Maryville native Galen Gibson-Cornell will depart for Budapest, Hungary, next month for a year of post-graduate study in lithography funded through the Fulbright Program.
Founded in 1946 by U.S. Sen. J. William Fulbright, and considered one of the world's most prestigious academic and cultural initiatives, the program provides merit-based international exchange grants to students, scholars, teachers, professionals, scientists and artists.
Gibson-Cornell, who graduated from Maryville High School in 2005, recently received a master's degree in fine arts with a concentration in printmaking from the University of Wisconsin in Madison.
He is the son of Cheryl Cornell, who teaches technology at St. Gregory's School in Maryville and Chris Gibson, a professor of music at Northwest Missouri State University.
Gibson-Cornell began making art in a serious way in high school, when he created numerous paintings and drawings and worked in various other media. He continued to hone his creative skills at Truman State University in Kirksville, where he specialized in lithography and earned a bachelor's degree in fine arts in 2009.
Similar to the mechanized process used to print newspapers, lithography is employed by artists to produce high-quality prints with 200-year-old techniques and hand-operated presses.
It is based on the simple principle that oil and water don't mix.
Though methods differ, fine art lithographers like Gibson-Cornell use grease or wax to render images on a limestone plate (litho means 'rock'). The completed image is then coated with a water-based solution. Ink adheres to the oil-based image but is repelled by the water, thus creating a design that can be transferred to paper using a press.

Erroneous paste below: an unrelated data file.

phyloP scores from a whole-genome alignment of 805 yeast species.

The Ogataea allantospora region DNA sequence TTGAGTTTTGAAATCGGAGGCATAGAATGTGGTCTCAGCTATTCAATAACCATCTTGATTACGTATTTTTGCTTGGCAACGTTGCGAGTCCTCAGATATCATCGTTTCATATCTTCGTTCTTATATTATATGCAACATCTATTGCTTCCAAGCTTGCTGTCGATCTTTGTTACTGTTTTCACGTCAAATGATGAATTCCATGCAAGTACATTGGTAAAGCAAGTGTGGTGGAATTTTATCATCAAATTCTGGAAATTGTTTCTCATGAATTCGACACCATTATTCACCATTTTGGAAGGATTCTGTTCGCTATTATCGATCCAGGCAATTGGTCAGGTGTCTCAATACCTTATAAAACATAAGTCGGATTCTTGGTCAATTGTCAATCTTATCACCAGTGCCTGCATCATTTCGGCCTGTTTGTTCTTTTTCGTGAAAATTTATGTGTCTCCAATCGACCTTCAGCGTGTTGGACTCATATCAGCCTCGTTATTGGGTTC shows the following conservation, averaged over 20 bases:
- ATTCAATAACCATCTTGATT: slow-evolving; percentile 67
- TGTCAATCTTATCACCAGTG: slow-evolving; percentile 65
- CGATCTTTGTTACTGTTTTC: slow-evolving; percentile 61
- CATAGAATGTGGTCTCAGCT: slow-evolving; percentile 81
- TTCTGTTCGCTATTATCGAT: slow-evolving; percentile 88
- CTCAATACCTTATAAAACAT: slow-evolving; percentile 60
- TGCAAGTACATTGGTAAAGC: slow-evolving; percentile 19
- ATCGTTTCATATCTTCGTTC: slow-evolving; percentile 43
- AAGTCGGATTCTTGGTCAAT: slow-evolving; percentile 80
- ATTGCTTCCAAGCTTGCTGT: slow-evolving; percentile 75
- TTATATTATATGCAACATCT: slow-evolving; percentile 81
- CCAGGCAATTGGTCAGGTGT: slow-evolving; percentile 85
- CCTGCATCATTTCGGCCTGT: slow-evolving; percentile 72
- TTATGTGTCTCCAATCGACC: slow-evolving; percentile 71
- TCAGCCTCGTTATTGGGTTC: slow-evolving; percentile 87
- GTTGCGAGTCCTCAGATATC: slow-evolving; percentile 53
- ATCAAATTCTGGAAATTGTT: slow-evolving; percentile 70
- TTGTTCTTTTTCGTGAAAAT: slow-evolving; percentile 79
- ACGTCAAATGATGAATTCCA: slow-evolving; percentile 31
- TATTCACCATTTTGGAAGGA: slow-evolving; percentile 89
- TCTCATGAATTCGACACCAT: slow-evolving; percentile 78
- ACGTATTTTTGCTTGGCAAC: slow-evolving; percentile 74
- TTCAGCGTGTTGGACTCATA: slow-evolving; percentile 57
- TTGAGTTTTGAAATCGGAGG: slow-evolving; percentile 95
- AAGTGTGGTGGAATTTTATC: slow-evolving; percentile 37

Printing pictures by hand may seem like a dicey way to make a living in the technology-driven 21st century. But Gibson-Cornell is rapidly proving he has the right stuff to make it in the highly competitive world of fine art.
While still at Truman he completed a study-abroad experience in France, where he worked in a lithography shop using presses well over a century old. Later, while in graduate school, he traveled to Italy, where his work was displayed in an art school gallery in Florence.
On both trips, Gibson-Cornell took advantage of the opportunity to acquire knowledge from artists working in traditions stretching back to the creation of his craft in the 1790s.
In addition to Italy and Europe, Gibson-Cornell's work has also been displayed in Madison, Wis.; Milwaukee, Wis.; New Orleans, La; Syracuse, N.Y.; and galleries in Minnesota.
Now, as a Fulbright scholar, Gibson-Cornell is heading overseas again, this time in hopes of developing a cooperative community of lithographers working both in the United States and Hungary.
"The nature of the Fulbright is to foster international cooperation, and lithography plays into that because it requires a communal space and invites a community to form," he said. "Also, you're using processes that allow you to make multiple copies, so the art can be in both places."
Page 2 of 2 - Another goal of his year in Hungary, Gibson-Cornell said, is to study and render into printed images the emotional and physical textures of the country's capital and largest city — in essence to create what he calls an "urban portrait of Budapest."
To accomplish that mission he will collaborate with three of city's leading art institutions: the Hungarian University of Fine Art, the Art Union of Hungarian Etchers & Lithographers and Printa, a screen-printing collective.
Ultimately, the work of Gibson-Cornell and other artists will be displayed through a printmaking exchange with exhibits in both Budapest and at the University of Wisconsin.
"The hope is that it will be ongoing," he said. "Professors at both institutions have agreed to sponsor the project in the future